My parents got full price for their old home and were able to move into a retirement community, and, more recently, closer to me – in an artsy, active little town where they can take walks along the water and visit art galleries, and get the services they need for this new chapter in their lives.

***

I recently called Janel to find out if I could use her letter in my new book, Finding the Rainbows: Lessons from Dad and Mom. She cheerfully gave me permission, and then told me how much her young family is enjoying their new home. Oh man, that just warmed the cockles of my heart. Blessings all around.

Love is good.

Dad and his mural

Dee Molenaar and the mural on his old garage.

And we know that all things work together for good to them that love God (Love), to them who are the called according to his purpose.
– Romans 8:28

“Just Farting Around”

Brought Moz and Dad (98) over today to watch The Sound of Music and to give Dad a chance to watercolor on my dining room table. I told him on the drive over that this time it was just for him – he wasn’t going to be painting for anyone else. So I brought in his paints, set out his watercolor paper, and went into the family room to start The Sound of Music for Moz – and by the time I got back to Dad he’d already started painting! I asked him what he was painting, and he said he was “just farting around.” I watched him for a bit, as a mountain emerged on his paper, and I asked him what mountain he was painting there, and he said, “It could be any mountain.”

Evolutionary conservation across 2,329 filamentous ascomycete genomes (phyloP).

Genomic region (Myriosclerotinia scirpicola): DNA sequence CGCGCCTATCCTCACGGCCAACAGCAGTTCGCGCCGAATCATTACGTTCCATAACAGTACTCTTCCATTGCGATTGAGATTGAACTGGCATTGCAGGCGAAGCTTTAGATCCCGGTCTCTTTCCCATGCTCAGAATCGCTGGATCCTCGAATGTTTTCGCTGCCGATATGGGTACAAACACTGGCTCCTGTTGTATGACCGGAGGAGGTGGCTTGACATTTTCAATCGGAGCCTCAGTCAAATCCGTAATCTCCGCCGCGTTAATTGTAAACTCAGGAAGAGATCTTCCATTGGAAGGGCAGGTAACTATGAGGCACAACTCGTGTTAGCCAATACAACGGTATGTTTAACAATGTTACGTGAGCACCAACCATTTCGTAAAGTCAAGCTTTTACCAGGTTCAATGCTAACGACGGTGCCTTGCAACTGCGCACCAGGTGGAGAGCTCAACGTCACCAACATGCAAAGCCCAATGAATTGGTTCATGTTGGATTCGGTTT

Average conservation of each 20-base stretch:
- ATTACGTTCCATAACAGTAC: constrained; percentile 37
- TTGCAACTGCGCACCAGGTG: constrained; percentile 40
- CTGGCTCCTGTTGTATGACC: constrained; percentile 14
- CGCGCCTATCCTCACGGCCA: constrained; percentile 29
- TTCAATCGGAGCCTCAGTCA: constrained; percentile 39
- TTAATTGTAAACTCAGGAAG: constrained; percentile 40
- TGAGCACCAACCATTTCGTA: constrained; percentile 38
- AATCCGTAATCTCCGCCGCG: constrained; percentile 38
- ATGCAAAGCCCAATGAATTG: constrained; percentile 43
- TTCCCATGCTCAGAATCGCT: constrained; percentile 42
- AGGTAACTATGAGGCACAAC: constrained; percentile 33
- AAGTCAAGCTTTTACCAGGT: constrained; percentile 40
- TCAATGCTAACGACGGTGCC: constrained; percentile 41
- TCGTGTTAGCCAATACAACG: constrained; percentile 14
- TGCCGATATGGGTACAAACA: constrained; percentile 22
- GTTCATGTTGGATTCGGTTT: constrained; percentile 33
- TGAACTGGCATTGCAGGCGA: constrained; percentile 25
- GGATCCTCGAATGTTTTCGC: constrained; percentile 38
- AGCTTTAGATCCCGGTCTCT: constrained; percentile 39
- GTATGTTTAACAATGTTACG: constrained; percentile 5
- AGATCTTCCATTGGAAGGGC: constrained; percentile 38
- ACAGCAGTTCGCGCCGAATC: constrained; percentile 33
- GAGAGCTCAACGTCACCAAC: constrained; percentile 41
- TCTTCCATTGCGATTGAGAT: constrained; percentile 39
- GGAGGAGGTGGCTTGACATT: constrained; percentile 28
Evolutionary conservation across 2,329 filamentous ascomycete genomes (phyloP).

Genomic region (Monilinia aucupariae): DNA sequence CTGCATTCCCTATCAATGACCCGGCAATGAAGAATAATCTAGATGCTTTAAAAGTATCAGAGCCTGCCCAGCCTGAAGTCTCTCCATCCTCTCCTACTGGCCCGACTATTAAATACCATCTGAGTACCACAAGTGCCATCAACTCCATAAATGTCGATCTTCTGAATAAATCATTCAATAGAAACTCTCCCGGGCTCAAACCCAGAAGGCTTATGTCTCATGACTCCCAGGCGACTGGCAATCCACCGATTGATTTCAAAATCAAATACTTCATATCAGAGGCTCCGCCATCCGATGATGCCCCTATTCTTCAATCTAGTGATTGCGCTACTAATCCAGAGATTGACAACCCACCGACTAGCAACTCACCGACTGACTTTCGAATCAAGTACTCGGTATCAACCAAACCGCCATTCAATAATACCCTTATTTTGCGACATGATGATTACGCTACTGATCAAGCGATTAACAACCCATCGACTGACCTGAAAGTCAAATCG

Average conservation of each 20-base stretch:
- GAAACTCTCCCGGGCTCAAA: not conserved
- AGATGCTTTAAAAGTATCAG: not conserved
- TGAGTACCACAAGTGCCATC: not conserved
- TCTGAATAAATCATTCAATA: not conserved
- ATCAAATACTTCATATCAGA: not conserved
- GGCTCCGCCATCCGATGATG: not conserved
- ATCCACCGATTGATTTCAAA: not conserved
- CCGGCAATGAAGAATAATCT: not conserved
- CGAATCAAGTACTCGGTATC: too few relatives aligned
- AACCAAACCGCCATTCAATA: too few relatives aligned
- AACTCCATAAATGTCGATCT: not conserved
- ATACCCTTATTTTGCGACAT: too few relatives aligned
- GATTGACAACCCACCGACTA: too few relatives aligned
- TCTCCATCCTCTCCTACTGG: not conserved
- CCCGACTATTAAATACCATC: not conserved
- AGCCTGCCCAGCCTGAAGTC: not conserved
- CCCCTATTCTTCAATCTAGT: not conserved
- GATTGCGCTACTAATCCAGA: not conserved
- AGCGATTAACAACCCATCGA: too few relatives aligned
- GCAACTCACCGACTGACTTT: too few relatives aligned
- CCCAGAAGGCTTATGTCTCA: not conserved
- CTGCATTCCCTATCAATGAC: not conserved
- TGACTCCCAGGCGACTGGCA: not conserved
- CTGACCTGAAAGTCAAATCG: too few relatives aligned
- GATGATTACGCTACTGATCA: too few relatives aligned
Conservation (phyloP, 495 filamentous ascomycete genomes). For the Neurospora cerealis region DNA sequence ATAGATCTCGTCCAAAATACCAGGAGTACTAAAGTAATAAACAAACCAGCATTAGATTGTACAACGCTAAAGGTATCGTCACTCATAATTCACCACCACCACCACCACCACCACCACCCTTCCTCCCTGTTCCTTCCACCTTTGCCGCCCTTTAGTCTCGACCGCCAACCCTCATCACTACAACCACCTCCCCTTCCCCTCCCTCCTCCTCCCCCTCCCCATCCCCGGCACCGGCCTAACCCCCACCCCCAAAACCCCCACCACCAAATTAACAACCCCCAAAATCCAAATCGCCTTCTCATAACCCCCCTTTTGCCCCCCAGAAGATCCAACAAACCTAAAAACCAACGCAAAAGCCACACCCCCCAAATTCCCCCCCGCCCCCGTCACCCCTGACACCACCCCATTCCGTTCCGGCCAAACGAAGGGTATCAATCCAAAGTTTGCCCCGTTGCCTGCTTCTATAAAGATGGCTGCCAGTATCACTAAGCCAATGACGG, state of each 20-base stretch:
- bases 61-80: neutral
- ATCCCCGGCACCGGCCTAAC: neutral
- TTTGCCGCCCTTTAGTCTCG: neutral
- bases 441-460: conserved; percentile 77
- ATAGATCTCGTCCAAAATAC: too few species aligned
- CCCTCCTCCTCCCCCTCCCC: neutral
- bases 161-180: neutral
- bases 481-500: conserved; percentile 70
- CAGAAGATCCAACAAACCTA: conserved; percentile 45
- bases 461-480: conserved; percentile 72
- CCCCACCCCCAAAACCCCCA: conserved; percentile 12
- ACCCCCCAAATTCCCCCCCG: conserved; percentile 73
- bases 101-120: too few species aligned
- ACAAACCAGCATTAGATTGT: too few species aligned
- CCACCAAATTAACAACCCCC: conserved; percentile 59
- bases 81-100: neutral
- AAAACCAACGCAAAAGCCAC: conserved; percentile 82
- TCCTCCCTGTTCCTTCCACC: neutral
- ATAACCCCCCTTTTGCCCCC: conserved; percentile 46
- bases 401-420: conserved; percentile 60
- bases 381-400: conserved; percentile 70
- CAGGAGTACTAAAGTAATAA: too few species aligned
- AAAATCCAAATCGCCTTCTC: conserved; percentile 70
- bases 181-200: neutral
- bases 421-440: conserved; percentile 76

He didn’t finish today. After he’d laid down the background and a few trees he went in and watched The Sound of Music with Moz. I told him I was going to bring him back sometime soon to work some more on his painting, and he nodded his head and said, “Okay.” I told him I’d keep his paints here because this is a nice quiet place for him to work, and he won’t have a lot of interruptions here, and he said, “Yeah. That’s good.”

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Dad Painting

“I think I can make something up.”

The LaConner Retirement Inn in LaConner, Washington, asked its residents to make paintings for an auction to help those dealing with Alzheimers. (For anyone interested in attending, the auction will be this Saturday, July 23rd at the LaConner Retirement Inn.)

Yesterday I “kidnapped” Dad, 98, and Moz and brought them to my place to give Dad a quiet space and a big table to work on his painting for the auction. I told Dad that he was painting for his dinner. 🙂 He nodded his head and said “Okay.”

I’d brought to my house some of Dad’s brushes, a sponge, a packet of watercolor paper, and a couple of watercolor trays I found in his apartment. Dad’s favorite brush wasn’t in the brushes I’d brought over – but he found one that would be “alright.” There was also no yellow in the watercolor trays. But my youngest son had left some of his art supplies here when he moved out, so I rummaged through his art box and found a little travel watercolor box that had a small square of yellow in it, and Dad made do with that.

Dad worked really hard. Painting takes a lot of concentration. There are problems to be solved – balancing out this area with THAT area; making the foreground darker to bring depth and dimension to the background; finding the just right color to brighten everything up.

Dad and Mom were at my place from about 3:00 to 7:30 – and, except for a small break for dinner, and a short nap, Dad spent that entire time working on his picture. And look! He got ‘er done! I’m really proud of him.

Dad: “What should I paint?”
Me: “Mount Rainier. Do you need a picture to help you?”
Dad: (understatement of the century – this man has been painting Rainier for more than 70 years) “Oh, no. I think I can make something up.”
An hour later-
Dad: “I haven’t painted in a long time.”
Me: “How does it feel?”
Dad: “I like it!”
Three hours later –
Me: “Painting is hard work!”
Dad: “It’s mind work.”

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Mount Rainier by Dee Molenaar